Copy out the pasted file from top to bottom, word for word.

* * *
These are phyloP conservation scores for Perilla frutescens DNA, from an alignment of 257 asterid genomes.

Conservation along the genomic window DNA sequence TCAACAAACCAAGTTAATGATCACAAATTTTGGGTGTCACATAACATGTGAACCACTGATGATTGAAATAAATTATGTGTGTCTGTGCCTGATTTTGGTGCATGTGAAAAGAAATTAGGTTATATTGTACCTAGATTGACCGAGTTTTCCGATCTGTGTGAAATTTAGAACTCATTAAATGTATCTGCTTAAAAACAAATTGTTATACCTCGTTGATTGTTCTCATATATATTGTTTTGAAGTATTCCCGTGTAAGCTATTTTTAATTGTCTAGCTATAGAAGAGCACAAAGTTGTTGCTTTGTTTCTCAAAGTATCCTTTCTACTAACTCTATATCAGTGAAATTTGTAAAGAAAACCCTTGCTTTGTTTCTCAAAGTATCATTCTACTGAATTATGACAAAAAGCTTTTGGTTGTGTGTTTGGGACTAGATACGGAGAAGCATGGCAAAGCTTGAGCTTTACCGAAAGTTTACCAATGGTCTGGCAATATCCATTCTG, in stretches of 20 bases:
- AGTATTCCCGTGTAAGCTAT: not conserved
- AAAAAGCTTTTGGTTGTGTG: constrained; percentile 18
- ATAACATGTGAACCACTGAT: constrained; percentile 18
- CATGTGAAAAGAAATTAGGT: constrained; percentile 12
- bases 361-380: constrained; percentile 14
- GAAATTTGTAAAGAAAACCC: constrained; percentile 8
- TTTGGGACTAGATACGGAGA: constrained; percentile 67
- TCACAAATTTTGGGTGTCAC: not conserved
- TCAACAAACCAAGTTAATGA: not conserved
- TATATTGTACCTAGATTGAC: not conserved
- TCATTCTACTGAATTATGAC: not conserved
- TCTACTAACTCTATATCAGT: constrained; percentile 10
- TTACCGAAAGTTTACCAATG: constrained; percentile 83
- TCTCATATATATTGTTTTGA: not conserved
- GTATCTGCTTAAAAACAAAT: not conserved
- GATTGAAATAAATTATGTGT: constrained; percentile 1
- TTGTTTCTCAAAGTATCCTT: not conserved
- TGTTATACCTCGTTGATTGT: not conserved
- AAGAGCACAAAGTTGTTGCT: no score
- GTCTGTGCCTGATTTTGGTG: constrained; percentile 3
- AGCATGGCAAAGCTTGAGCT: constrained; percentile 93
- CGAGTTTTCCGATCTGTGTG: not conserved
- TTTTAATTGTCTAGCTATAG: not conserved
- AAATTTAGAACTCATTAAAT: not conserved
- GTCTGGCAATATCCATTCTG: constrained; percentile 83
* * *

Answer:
These are phyloP conservation scores for Perilla frutescens DNA, from an alignment of 257 asterid genomes.

Conservation along the genomic window DNA sequence TCAACAAACCAAGTTAATGATCACAAATTTTGGGTGTCACATAACATGTGAACCACTGATGATTGAAATAAATTATGTGTGTCTGTGCCTGATTTTGGTGCATGTGAAAAGAAATTAGGTTATATTGTACCTAGATTGACCGAGTTTTCCGATCTGTGTGAAATTTAGAACTCATTAAATGTATCTGCTTAAAAACAAATTGTTATACCTCGTTGATTGTTCTCATATATATTGTTTTGAAGTATTCCCGTGTAAGCTATTTTTAATTGTCTAGCTATAGAAGAGCACAAAGTTGTTGCTTTGTTTCTCAAAGTATCCTTTCTACTAACTCTATATCAGTGAAATTTGTAAAGAAAACCCTTGCTTTGTTTCTCAAAGTATCATTCTACTGAATTATGACAAAAAGCTTTTGGTTGTGTGTTTGGGACTAGATACGGAGAAGCATGGCAAAGCTTGAGCTTTACCGAAAGTTTACCAATGGTCTGGCAATATCCATTCTG, in stretches of 20 bases:
- AGTATTCCCGTGTAAGCTAT: not conserved
- AAAAAGCTTTTGGTTGTGTG: constrained; percentile 18
- ATAACATGTGAACCACTGAT: constrained; percentile 18
- CATGTGAAAAGAAATTAGGT: constrained; percentile 12
- bases 361-380: constrained; percentile 14
- GAAATTTGTAAAGAAAACCC: constrained; percentile 8
- TTTGGGACTAGATACGGAGA: constrained; percentile 67
- TCACAAATTTTGGGTGTCAC: not conserved
- TCAACAAACCAAGTTAATGA: not conserved
- TATATTGTACCTAGATTGAC: not conserved
- TCATTCTACTGAATTATGAC: not conserved
- TCTACTAACTCTATATCAGT: constrained; percentile 10
- TTACCGAAAGTTTACCAATG: constrained; percentile 83
- TCTCATATATATTGTTTTGA: not conserved
- GTATCTGCTTAAAAACAAAT: not conserved
- GATTGAAATAAATTATGTGT: constrained; percentile 1
- TTGTTTCTCAAAGTATCCTT: not conserved
- TGTTATACCTCGTTGATTGT: not conserved
- AAGAGCACAAAGTTGTTGCT: no score
- GTCTGTGCCTGATTTTGGTG: constrained; percentile 3
- AGCATGGCAAAGCTTGAGCT: constrained; percentile 93
- CGAGTTTTCCGATCTGTGTG: not conserved
- TTTTAATTGTCTAGCTATAG: not conserved
- AAATTTAGAACTCATTAAAT: not conserved
- GTCTGGCAATATCCATTCTG: constrained; percentile 83